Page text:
Wearing of personal protective equipment (PPE) has been considered the primary safety measure in dental practice in this pandemic scenario. It is mandatory that the dentist wears PPE in the dental operatory to prevent risk of contact and transmission with the patients.[7] Achmad et al. in his studies conducted in pediatric dental setup signify that the importance of wearing PPE for pediatric dentists and other health professionals as a precautionary measures against this aggressive pandemic.[7] Paglia et al. in his well-phrased study and editorial had explained that the use of proper PPE will minimize the risk of transmission up to a greater extent.[8] Face masks and shields should be worn to prevent spread through droplet transmission and cross-contamination. Double gloving or surgical hand gloving is preferred than conventional gloving which is as precautionary protocol. The nails of working personnel should be trimmed to avoid tearing the gloves as well as preventing debris accumulation. Washing the hands thoroughly with soap or with antimicrobial hand washes before and after every treatment procedure has become the recommended protocol, thereby reducing the exposure risk.[8]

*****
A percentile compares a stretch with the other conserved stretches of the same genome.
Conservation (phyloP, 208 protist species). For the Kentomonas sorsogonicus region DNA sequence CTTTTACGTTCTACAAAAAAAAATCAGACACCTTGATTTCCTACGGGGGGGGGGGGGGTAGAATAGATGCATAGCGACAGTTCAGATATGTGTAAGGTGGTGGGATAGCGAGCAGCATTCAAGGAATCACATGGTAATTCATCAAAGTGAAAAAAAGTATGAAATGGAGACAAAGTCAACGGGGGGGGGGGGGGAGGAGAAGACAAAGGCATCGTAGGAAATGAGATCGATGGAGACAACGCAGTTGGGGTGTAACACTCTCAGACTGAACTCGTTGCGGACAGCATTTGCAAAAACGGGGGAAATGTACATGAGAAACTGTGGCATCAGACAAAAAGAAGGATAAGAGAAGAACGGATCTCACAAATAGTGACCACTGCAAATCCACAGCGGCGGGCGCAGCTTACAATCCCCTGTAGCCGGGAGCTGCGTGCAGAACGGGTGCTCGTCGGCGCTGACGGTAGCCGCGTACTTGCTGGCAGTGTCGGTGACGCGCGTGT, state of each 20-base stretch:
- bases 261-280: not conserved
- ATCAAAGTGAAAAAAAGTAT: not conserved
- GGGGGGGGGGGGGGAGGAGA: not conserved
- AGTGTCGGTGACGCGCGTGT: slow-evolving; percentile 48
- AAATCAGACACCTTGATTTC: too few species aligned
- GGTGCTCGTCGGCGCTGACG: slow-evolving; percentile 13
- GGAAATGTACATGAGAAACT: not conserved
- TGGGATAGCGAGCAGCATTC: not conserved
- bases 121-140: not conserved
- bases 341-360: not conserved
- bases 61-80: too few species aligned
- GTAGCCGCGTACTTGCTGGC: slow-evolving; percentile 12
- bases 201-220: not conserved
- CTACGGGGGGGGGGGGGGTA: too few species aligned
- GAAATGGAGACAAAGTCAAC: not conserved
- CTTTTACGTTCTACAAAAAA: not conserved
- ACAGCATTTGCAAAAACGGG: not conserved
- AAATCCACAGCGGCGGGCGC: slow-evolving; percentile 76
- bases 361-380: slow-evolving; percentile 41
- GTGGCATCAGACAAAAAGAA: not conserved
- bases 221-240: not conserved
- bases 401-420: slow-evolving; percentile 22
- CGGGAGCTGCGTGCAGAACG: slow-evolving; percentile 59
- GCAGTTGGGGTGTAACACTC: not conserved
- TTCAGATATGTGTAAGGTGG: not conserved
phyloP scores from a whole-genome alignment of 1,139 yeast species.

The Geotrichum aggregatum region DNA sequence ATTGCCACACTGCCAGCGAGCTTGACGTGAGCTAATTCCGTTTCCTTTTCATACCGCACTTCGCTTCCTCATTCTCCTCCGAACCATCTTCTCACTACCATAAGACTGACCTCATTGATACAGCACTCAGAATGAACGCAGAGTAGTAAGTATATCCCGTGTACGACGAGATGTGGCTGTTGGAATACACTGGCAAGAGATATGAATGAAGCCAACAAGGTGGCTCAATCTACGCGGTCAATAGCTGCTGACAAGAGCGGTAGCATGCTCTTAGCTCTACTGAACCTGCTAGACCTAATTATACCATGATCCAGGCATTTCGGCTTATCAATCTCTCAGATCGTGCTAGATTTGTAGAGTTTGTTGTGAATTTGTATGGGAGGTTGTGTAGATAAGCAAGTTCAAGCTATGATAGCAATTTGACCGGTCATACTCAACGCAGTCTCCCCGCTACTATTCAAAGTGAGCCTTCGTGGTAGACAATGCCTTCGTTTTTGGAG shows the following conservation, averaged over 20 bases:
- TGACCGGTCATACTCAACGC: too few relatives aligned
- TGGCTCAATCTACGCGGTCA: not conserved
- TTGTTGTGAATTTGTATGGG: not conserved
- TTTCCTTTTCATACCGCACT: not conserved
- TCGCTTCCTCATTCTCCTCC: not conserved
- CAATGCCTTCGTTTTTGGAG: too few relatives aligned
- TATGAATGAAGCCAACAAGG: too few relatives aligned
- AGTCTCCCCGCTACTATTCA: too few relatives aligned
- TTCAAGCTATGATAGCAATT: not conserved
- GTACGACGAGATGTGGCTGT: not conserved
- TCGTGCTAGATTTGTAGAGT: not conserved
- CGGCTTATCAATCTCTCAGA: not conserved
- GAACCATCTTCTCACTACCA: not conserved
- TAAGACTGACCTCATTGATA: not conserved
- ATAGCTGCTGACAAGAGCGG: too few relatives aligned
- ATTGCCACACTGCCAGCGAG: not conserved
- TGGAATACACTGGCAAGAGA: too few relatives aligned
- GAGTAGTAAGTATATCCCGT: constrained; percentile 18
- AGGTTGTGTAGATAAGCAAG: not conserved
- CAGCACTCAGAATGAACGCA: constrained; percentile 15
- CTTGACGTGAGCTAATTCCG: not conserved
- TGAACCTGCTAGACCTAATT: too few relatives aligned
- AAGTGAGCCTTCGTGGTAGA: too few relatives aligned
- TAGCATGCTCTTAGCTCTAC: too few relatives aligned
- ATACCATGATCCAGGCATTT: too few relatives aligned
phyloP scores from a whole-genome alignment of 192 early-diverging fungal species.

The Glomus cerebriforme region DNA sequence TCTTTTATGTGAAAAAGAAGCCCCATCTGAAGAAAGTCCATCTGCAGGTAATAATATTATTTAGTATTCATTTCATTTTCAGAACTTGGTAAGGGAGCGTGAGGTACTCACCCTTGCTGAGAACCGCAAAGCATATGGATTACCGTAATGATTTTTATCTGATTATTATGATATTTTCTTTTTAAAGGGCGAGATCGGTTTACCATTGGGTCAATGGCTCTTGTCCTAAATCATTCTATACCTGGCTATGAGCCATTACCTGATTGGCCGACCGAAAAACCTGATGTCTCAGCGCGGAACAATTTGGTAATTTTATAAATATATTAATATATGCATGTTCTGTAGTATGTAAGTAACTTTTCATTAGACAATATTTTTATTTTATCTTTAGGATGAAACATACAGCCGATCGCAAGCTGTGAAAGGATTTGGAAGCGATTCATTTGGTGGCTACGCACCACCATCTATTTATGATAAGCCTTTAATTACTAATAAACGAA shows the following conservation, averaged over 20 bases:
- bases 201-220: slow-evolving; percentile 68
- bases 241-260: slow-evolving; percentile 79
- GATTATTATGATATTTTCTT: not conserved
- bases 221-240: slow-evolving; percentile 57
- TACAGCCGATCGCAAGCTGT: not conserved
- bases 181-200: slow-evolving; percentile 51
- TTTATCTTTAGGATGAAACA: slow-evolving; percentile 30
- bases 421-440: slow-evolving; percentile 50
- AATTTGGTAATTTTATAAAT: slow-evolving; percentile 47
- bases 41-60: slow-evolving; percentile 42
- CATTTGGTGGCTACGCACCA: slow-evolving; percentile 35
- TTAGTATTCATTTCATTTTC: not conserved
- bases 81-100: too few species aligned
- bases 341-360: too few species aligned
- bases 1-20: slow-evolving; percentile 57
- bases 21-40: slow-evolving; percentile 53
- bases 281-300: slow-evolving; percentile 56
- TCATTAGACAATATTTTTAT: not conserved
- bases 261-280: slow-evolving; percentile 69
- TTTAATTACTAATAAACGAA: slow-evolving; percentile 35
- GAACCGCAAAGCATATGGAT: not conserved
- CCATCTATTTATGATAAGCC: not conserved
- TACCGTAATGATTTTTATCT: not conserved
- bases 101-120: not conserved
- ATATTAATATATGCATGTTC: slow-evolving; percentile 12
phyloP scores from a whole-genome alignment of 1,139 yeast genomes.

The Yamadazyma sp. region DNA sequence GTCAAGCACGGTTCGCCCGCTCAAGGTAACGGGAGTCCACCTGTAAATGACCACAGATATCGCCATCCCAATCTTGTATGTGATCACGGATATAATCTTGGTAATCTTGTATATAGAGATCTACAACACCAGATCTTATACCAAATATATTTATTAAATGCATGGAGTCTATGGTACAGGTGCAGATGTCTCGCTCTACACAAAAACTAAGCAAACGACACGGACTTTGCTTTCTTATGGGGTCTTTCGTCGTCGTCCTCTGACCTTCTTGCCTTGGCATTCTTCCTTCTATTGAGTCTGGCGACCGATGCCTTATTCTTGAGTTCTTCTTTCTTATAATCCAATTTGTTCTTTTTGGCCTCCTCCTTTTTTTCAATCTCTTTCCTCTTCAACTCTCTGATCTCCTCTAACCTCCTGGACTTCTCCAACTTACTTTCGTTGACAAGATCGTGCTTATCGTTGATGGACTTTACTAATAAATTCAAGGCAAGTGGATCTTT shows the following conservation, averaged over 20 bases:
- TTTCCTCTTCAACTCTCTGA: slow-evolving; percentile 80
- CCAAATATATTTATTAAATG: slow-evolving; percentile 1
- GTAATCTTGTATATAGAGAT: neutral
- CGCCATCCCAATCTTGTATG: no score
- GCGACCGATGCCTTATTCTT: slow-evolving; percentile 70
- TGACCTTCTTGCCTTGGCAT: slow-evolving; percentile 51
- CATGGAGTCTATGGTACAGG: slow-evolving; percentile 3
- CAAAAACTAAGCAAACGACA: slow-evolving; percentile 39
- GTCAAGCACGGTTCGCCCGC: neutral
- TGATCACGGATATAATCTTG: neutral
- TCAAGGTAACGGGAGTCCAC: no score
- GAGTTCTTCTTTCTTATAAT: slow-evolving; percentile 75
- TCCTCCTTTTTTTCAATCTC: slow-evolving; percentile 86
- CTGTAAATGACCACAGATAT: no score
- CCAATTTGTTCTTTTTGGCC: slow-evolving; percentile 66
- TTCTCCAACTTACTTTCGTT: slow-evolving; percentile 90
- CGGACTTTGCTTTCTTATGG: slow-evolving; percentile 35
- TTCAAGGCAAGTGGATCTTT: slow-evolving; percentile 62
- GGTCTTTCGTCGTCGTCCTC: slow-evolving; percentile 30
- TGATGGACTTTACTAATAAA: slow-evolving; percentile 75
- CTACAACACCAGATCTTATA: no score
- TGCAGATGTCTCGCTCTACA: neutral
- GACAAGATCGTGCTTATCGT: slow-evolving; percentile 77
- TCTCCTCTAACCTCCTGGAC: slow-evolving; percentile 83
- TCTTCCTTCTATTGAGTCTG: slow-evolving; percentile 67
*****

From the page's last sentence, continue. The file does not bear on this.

Teleconsultation and telescreening

Telephone screening is the one most avidly encouraged step for communication between the patient and the dentist or reception office. It is mandatory that the present medical history and past history, particularly pertaining to symptoms of severe acute respiratory illness (fever AND cough and/or shortness of breath), must be analyzed carefully taking the present condition of pandemic.[8] Bharadwaj et al. had detailed in his review the need for online or phone dental screening the need to evaluate emergency dental conditions.[9] Ferrazzano et al. in his studies had claimed the potential and practical advantages with regard to online screening and teleconsultation stating that such practices will considerably reduce the risk of subsequent exposures.[10] Positive responses to any of these should be alarmed and care should be postponed for 3 weeks till the patient becomes asymptomatic except in dental emergencies.[10]

Pre-appointment consultations

The child’s age defined informative booklets, pamphlets, or digital visual communication can be sent or mailed to the parents and the patients in addition to the pre-appointment letter. The “tell-play-prepare” concept may be employed before an appointment to guide the necessary and expectant behavior from the child during their visit to the dental clinic. Video consultations and webinar sessions can help the pediatric dentist communicate the procedures to the patient and the parents as well as this would help in developing a positive attitude in the child as well as would help in building good rapport with the pediatric dentist. Shah et al. have narrated in his clinical study and review that practice of triage by utilizing advanced telemedicine facilities including video call applications and video monitoring would be beneficial in the management of suspected as well as unexposed pediatric patients, thereby minimizing the risk of unwanted exposure.[11]

Dental history and triage